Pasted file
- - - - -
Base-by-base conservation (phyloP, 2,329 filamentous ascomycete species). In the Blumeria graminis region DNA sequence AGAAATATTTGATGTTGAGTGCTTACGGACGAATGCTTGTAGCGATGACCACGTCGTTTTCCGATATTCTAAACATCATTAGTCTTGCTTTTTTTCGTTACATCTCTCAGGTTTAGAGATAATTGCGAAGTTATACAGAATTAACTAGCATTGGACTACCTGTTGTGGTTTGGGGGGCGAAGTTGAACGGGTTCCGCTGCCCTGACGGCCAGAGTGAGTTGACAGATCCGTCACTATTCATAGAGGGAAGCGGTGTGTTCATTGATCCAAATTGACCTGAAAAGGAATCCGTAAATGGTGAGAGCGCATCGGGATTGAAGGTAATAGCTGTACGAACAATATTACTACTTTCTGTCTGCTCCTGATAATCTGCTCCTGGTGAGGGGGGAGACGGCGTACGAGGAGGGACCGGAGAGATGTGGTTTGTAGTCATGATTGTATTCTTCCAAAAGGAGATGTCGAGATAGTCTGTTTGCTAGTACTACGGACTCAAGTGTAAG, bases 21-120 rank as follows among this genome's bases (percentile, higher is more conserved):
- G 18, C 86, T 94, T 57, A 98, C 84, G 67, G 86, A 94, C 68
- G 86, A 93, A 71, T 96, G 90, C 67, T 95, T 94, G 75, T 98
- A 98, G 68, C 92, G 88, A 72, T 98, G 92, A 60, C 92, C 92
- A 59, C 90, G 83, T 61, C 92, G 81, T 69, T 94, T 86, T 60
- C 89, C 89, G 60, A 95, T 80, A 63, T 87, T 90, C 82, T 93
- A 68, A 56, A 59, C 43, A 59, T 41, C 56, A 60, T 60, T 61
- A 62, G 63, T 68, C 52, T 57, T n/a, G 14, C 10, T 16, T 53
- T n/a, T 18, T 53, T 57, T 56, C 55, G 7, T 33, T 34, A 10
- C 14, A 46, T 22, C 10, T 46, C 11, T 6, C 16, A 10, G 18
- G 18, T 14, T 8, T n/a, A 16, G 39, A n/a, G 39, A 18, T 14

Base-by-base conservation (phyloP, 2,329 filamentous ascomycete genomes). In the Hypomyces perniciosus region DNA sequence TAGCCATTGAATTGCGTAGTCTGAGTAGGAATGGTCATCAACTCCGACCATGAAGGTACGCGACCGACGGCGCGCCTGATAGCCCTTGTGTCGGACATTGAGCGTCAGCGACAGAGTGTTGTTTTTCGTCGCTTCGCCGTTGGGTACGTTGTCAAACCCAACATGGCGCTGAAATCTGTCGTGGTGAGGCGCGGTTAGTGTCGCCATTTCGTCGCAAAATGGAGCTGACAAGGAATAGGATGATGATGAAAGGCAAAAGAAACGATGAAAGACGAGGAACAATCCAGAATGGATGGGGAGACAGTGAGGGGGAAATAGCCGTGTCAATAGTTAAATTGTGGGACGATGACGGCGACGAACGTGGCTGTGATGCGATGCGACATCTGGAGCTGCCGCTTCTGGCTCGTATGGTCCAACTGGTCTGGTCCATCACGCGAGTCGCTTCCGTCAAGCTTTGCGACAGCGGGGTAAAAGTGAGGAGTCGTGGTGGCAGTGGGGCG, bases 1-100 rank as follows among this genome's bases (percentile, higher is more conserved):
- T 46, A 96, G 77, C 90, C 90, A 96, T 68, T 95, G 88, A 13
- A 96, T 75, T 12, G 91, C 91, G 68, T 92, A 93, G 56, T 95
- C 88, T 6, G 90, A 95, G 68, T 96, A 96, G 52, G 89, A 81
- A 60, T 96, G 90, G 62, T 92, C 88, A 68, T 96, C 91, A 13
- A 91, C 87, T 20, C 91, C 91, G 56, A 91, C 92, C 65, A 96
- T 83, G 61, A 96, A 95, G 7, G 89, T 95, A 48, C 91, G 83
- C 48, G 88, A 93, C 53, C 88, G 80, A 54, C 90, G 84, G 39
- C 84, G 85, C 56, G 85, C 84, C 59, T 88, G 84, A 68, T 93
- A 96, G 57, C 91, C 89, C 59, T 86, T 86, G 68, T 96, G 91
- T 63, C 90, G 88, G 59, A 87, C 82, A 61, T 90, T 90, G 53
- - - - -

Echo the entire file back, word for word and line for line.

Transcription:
Base-by-base conservation (phyloP, 2,329 filamentous ascomycete species). In the Blumeria graminis region DNA sequence AGAAATATTTGATGTTGAGTGCTTACGGACGAATGCTTGTAGCGATGACCACGTCGTTTTCCGATATTCTAAACATCATTAGTCTTGCTTTTTTTCGTTACATCTCTCAGGTTTAGAGATAATTGCGAAGTTATACAGAATTAACTAGCATTGGACTACCTGTTGTGGTTTGGGGGGCGAAGTTGAACGGGTTCCGCTGCCCTGACGGCCAGAGTGAGTTGACAGATCCGTCACTATTCATAGAGGGAAGCGGTGTGTTCATTGATCCAAATTGACCTGAAAAGGAATCCGTAAATGGTGAGAGCGCATCGGGATTGAAGGTAATAGCTGTACGAACAATATTACTACTTTCTGTCTGCTCCTGATAATCTGCTCCTGGTGAGGGGGGAGACGGCGTACGAGGAGGGACCGGAGAGATGTGGTTTGTAGTCATGATTGTATTCTTCCAAAAGGAGATGTCGAGATAGTCTGTTTGCTAGTACTACGGACTCAAGTGTAAG, bases 21-120 rank as follows among this genome's bases (percentile, higher is more conserved):
- G 18, C 86, T 94, T 57, A 98, C 84, G 67, G 86, A 94, C 68
- G 86, A 93, A 71, T 96, G 90, C 67, T 95, T 94, G 75, T 98
- A 98, G 68, C 92, G 88, A 72, T 98, G 92, A 60, C 92, C 92
- A 59, C 90, G 83, T 61, C 92, G 81, T 69, T 94, T 86, T 60
- C 89, C 89, G 60, A 95, T 80, A 63, T 87, T 90, C 82, T 93
- A 68, A 56, A 59, C 43, A 59, T 41, C 56, A 60, T 60, T 61
- A 62, G 63, T 68, C 52, T 57, T n/a, G 14, C 10, T 16, T 53
- T n/a, T 18, T 53, T 57, T 56, C 55, G 7, T 33, T 34, A 10
- C 14, A 46, T 22, C 10, T 46, C 11, T 6, C 16, A 10, G 18
- G 18, T 14, T 8, T n/a, A 16, G 39, A n/a, G 39, A 18, T 14

Base-by-base conservation (phyloP, 2,329 filamentous ascomycete genomes). In the Hypomyces perniciosus region DNA sequence TAGCCATTGAATTGCGTAGTCTGAGTAGGAATGGTCATCAACTCCGACCATGAAGGTACGCGACCGACGGCGCGCCTGATAGCCCTTGTGTCGGACATTGAGCGTCAGCGACAGAGTGTTGTTTTTCGTCGCTTCGCCGTTGGGTACGTTGTCAAACCCAACATGGCGCTGAAATCTGTCGTGGTGAGGCGCGGTTAGTGTCGCCATTTCGTCGCAAAATGGAGCTGACAAGGAATAGGATGATGATGAAAGGCAAAAGAAACGATGAAAGACGAGGAACAATCCAGAATGGATGGGGAGACAGTGAGGGGGAAATAGCCGTGTCAATAGTTAAATTGTGGGACGATGACGGCGACGAACGTGGCTGTGATGCGATGCGACATCTGGAGCTGCCGCTTCTGGCTCGTATGGTCCAACTGGTCTGGTCCATCACGCGAGTCGCTTCCGTCAAGCTTTGCGACAGCGGGGTAAAAGTGAGGAGTCGTGGTGGCAGTGGGGCG, bases 1-100 rank as follows among this genome's bases (percentile, higher is more conserved):
- T 46, A 96, G 77, C 90, C 90, A 96, T 68, T 95, G 88, A 13
- A 96, T 75, T 12, G 91, C 91, G 68, T 92, A 93, G 56, T 95
- C 88, T 6, G 90, A 95, G 68, T 96, A 96, G 52, G 89, A 81
- A 60, T 96, G 90, G 62, T 92, C 88, A 68, T 96, C 91, A 13
- A 91, C 87, T 20, C 91, C 91, G 56, A 91, C 92, C 65, A 96
- T 83, G 61, A 96, A 95, G 7, G 89, T 95, A 48, C 91, G 83
- C 48, G 88, A 93, C 53, C 88, G 80, A 54, C 90, G 84, G 39
- C 84, G 85, C 56, G 85, C 84, C 59, T 88, G 84, A 68, T 93
- A 96, G 57, C 91, C 89, C 59, T 86, T 86, G 68, T 96, G 91
- T 63, C 90, G 88, G 59, A 87, C 82, A 61, T 90, T 90, G 53